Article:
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So there you have it – a brief tour through the catalog of Underworld. Of course, not everything worth sampling is mentioned above.  With 510 releases, as well as a library of short films, art installations, and publications for both print and web from their art collective, Tomato, it would be impossible to highlight them all. But hopefully, this guide will serve sufficiently as an introduction to their work.

Happy listening.

 

Die Welt ist Klang: A Tribute to Pete Namlook (Revisited)

Recently I revisited a lossless archive I’d picked up of the 8CD box set, Die Welt ist Klang: A Tribute to Pete Namlook. (Readers may recall my introducing the set when I discovered it in January of 2015). The re-visitation was an effort to remedy my terrible neglect of the many large collections I’d acquired but never given the proper, dedicated listen that they each deserved.  

As I surveyed the list of artists who’d contributed to the project, It quickly became evident that I had done a particular disservice both to the collection and to my own ears for having passed over something so significant.

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Die Welt ist Klang is a tribute to Peter Kuhlmann, aka Pete Namlook. Namlook was a prominent ambient and electronic-music producer and composer, and the founder of the German record label FAX +49-69/450464. During the span of his career, Namlook and his label release 135 wonderful albums. Namlook also famously collaborated with Klaus Schulze for the monumental 11-volume series, The Dark Side of the Moog.

After Namlook’s passing in 2012, artists from his label and his fans banded together to produce a tribute album in his memory. This included artists like Bill Laswell, Dr. Atmo (of Silence), and F.U.S.E. (an alias of Richie Hawtin), as well as ambient veterans like Spacetime Continuum, Higher Intelligence Agency, Biosphere, and Oliver Lieb.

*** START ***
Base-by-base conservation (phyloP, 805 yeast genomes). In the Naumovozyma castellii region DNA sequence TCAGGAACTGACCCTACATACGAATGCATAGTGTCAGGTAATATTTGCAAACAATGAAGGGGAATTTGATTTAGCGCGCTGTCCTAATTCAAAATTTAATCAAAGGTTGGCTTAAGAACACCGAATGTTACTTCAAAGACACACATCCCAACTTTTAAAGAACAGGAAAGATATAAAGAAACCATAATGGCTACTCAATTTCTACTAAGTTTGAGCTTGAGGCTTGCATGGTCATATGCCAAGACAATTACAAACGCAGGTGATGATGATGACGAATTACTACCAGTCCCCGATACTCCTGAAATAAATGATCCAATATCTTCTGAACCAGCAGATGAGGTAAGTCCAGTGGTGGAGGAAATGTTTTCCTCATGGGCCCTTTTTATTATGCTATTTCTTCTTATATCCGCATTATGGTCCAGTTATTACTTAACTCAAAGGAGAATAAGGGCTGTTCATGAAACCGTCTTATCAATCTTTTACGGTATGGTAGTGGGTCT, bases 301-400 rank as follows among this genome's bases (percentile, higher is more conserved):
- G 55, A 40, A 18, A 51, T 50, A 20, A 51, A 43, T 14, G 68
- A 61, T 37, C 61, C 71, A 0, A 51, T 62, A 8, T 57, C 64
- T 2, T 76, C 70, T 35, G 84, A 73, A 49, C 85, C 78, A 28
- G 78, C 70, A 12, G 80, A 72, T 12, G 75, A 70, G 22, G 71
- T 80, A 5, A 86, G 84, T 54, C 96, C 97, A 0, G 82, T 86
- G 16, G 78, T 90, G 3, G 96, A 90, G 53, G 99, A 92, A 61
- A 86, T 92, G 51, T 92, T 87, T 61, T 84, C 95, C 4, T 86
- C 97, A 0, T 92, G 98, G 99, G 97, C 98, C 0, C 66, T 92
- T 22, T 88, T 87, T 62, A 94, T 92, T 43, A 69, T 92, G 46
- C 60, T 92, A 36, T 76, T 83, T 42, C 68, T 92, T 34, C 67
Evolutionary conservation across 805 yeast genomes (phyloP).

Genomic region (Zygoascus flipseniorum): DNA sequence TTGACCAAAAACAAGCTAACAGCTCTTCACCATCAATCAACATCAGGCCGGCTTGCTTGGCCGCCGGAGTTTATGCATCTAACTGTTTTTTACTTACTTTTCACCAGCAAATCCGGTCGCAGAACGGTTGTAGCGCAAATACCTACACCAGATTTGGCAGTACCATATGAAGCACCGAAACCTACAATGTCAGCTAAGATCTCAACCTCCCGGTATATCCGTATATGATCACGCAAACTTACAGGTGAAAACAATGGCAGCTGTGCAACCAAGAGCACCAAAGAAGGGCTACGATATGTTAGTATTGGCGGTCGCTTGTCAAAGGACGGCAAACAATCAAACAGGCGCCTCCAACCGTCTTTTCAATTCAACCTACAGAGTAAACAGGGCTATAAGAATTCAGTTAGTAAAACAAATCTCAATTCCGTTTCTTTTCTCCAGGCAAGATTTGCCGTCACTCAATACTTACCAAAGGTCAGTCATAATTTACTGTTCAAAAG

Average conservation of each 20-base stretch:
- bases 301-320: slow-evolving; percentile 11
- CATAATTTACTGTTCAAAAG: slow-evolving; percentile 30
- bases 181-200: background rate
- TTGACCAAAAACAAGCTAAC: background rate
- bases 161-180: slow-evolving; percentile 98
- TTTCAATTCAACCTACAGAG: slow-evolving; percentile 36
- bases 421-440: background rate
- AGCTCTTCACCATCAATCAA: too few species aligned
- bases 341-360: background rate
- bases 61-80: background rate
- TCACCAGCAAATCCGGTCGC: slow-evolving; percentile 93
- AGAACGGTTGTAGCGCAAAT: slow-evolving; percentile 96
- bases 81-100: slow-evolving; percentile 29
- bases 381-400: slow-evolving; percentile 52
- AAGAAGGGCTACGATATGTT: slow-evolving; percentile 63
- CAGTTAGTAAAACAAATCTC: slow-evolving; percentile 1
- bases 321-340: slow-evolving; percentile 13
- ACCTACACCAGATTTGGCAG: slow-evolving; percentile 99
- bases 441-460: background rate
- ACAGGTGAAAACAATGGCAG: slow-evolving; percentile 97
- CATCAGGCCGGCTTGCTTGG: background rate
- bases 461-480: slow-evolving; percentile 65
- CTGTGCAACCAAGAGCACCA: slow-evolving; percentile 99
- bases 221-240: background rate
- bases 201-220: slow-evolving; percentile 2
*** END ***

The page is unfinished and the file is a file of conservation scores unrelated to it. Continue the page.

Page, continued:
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Die Welt ist Klang is the result of their efforts.  The set comprises four discs of 47 tracks contributed by FAX +49-69/450464 alumni, and four additional CDs of 44 tracks from their fans.  About half of the tracks were never before released and several were composed specifically for the set.  Die Welt ist Klang is handsomely packaged in a custom wooden box and includes a 24-page booklet.  

The set was released by Carpe Sonum Records and distributed by EAR/Rational Music. EAR/Rational was the official North American distributor for the FAX label and Carpe Sonum was created to keep the ambient spirit alive, beginning with this wonderful tribute collection.

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From their official website:

Carpe Sonum’s goal in the coming years is to make the CD (and hopefully vinyl) a cherished and valuable commodity for you in this digital age and have the way we handle music dubbed “the Carpe Sonum treatment”. In everything we do, in every detail, we think about Pete and if he would be proud of what we do as well.